ROCHESTER, MN.- Alessandro Balteo Yazbeck relies on an investigative approach centered on analyzing how power and propaganda have intertwined in the geopolitical arena since the mid-twentieth century. His work functions like decoders, giving viewers the chance to examine decisive periods and events in contemporary history from new, overlooked perspectives. The artist devotes particular attention to the origins of the Cold War and to strategies implemented in that period from managing global powerspecifically, controlling oil resources in the American context by merging state foreign policy with private industrial interests.
In Balteo Yazbecks work, which ranges between installation, video, photography and text, form is always aimed at serving contenteach work sums up a long, meticulous process of research conducted using multiple sources such as historiography, journalism, diplomatic records and popular culture. Thus, his oeuvre is characterized by a high degree of hermeticism and complexity. It is organized into progressive, occasionally contemporaneous series that span years, developing separate thematic areas to be explored in ongoing analysis. The two major of these, Modern Entanglements (20062013) and Cultural Diplomacy: An Art We Neglect (20072009), encompass much of his output, some of it created in collaboration with the critic and art historian Media Farzin. In works such as R.S.V.P., 1939 (from the latter series), Balteo Yazbeck shows the fluid interrelation between art and political history, revealing, for instance, the constant interdependence between MoMA´s promotion of American art and the energy industry interests championed by the members of its board, especially during the years that Nelson Rockefeller was its president. A perspective of ideological analysis is constantly active in Balteo Yazbecks work, illustrating the conflicts of power and hegemony that permeate the relationships between corporate interests, national policy, and art history.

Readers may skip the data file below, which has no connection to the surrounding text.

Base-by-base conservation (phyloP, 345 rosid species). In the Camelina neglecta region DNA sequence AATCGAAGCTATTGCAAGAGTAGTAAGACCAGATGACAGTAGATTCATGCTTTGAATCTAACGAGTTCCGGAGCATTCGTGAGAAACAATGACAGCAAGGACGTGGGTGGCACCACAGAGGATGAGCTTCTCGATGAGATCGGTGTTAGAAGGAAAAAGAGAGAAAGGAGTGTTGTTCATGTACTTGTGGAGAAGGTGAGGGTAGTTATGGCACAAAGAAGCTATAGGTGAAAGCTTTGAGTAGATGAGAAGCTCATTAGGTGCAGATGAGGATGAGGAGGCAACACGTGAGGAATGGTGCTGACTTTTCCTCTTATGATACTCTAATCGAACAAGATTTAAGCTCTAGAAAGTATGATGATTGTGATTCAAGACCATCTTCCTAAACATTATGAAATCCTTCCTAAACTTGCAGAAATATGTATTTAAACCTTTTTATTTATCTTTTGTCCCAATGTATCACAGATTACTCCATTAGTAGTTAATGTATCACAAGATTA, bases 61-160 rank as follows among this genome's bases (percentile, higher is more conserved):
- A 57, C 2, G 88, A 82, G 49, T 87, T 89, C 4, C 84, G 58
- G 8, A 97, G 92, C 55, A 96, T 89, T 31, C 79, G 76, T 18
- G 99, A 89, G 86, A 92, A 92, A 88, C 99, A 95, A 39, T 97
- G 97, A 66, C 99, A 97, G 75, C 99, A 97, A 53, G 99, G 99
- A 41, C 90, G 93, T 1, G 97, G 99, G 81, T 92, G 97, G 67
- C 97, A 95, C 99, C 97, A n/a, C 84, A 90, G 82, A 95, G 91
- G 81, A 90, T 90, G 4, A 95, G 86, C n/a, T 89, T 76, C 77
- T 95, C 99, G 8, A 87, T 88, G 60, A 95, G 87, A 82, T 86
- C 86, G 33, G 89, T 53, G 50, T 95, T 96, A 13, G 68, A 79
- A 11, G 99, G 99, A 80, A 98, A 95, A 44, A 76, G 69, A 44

The objects which drive Farzin and Yazbecks story are almost too good to be true, conveying a historical moment and its ironies and tensions with minimal means and maximum force. R.S.V.P, 1939 (2007-2009) is a reproduction of an invitation conceived by former MoMA staff member Frances Collins and a professional printer friend. The expensive, flowery invite sarcastically invites guests to the opening of the new museum of standard oil. Its front is stamped with a small crown above the motto Oil that glitters is not gold a dig at then-president of MoMA, Rockefeller. Rockefeller may be the most infamous embodiment of the collusion between private and government interests that characterized the time: as the head of intelligence in Latin America during the war, he commissioned MoMA to arrange several art exhibitions that toured the region.
In May 1946, the U.S. government extends a diplomatic invitation to several countries, including the Soviet Union, to attend atomic bomb tests at Bikini Atoll. That August, an American officer was sent to the UK to supervise the construction of bomb loading pits required for an atomic offensive against the Soviet Union.
Balteo Yazbeck has developed a hybrid practice that incorporates the activities of a researcher, archivist, historian and curator. Working across various mediums, his productions formally resemble or incorporate the works of others, stressing notions of authorship and cultural authority. His entangled narratives are motivated by sociopolitical questions involving gaps in collective knowledge or misrepresentations in the public record, often focusing on the importance of propaganda as a political strategy. Authority is a recurring theme, especially cultural authority. In his works he aims to reveal the political strategies and motives at work in the world by analyzing the dynamics of power and propaganda in modern history and aesthetics.